'Completely Erred': SC Bench Points Out Allahabad High Court's 'Serious Flaws' in 2010 Ayodhya Verdict
The constitution bench said that granting an independent portion of the disputed land to Nirmohi Akhara defied logic and was contrary to settled principles of law.
Illustration by Mir Suhail/News18
New Delhi: During the verdict on disputed land in Ayodhya, the Supreme Court castigated the Allahabad High Court verdict which in September 2010 decided to give each of the three contesting parties--Sunni Waqf board, Nirmohi Akhara and Ram Lalla--one-thirds of the total portion of the disputed 2.77 acre land.
However, all the three parties, dissatisfied with the High Court's verdict, had approached the Supreme Court.
The Supreme Court in its judgment on Saturday said that the High Court bench had “completely erred” in its judgment. It also said that the High Court was not dealing with a title suit for partition. “In a suit for partition, it is trite law that every party is both a plaintiff and defendant.”
The High Court was instead “called upon to decide the question of title” as a whole, the constitution bench of the Supreme Court said.
Bringing down curtains on the issue, the Supreme Court has given the entire disputed 2.77-acre land to the Hindu parties with a trust to be formed by the Centre within three months to monitor the construction of a Ram Temple. The Sunni Waqf Board will be given 5 acres of alternate land, a five-judge bench of the Supreme Court ruled in the unanimous verdict.
“The High Court has adopted a path which was not open to it in terms of the principles formulated above. It granted reliefs which were not the subject matter of the prayers in the suits. In the process of doing so, it proceeded to assume the jurisdiction of a civil court in a suit for partition, which the suits before it were not,” the order stated.
The order further says, “This provision does not entitle the court in a civil trial to embark upon the exercise of recasting virtually the frame of a suit, which was undertaken by the High Court. There was no basis in the pleadings before the High Court and certainly no warrant in the reliefs which were claimed to direct a division of the land in the manner that a court would do in a suit for partition.”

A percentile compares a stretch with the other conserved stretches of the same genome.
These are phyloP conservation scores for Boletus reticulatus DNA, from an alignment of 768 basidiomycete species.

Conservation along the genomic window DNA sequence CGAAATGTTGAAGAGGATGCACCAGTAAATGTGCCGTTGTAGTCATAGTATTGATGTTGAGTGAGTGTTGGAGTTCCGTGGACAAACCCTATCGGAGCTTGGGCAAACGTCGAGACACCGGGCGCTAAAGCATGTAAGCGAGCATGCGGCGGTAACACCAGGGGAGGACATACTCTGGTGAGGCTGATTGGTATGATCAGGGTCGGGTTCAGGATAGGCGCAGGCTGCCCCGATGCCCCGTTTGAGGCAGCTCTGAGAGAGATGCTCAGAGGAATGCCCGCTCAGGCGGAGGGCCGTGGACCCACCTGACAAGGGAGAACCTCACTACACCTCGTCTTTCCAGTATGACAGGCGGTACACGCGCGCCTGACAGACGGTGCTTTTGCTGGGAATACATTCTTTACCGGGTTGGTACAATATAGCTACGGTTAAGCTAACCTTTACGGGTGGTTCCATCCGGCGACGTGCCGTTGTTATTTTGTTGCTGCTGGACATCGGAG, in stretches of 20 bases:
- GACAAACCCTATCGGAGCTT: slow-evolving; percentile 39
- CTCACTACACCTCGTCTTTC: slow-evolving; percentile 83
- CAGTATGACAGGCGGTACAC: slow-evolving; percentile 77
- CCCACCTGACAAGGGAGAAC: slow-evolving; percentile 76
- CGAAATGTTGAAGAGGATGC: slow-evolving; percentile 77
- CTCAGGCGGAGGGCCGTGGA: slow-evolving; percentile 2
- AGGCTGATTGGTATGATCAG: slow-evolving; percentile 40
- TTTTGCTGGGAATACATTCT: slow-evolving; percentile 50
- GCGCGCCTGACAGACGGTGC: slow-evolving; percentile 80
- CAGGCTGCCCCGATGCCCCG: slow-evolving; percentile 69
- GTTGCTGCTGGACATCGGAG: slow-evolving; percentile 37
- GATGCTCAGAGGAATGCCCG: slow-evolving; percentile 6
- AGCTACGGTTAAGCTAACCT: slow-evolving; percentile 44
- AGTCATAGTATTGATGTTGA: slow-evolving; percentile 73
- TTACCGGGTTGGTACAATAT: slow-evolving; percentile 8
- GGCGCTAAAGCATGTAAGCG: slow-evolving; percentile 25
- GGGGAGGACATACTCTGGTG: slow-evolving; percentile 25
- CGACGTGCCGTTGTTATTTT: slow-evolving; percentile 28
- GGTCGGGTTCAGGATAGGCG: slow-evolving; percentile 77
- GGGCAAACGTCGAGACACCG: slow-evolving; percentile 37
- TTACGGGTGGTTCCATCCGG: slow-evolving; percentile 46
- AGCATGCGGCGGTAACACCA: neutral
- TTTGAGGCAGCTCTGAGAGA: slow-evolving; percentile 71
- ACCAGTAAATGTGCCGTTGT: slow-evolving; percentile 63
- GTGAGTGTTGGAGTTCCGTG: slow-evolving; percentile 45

Pointing out a “serious flaw” in the “entire approach of the High Court”, the constitution bench said that granting an independent portion of the disputed land to Nirmohi Akhara which had claimed to be the shebait (a person who is appointed by temple authorities to serve the deity, maintain the property and manage it, and enjoys certain rights over the property) defied logic and was contrary to settled principles of law.”
Since Nirmohi Akhara’s did not have enough evidence to back their claim of being a shebait in the case, the top court in its order said it is not a shebait or devotee of the deity of Lord Ram, and instead handed over the entire 2.77 acre of disputed area to Ram Janmabhoomi Nyas.
The Supreme Court in its observation notes that a pujari who conducts worship at a temple is not elevated to the status of a shebait. "A pujari gains no independent right despite having conducted the ceremonies for a long period of time. Thus, the mere presence of pujaris does not vest in them any right to be shebaits."
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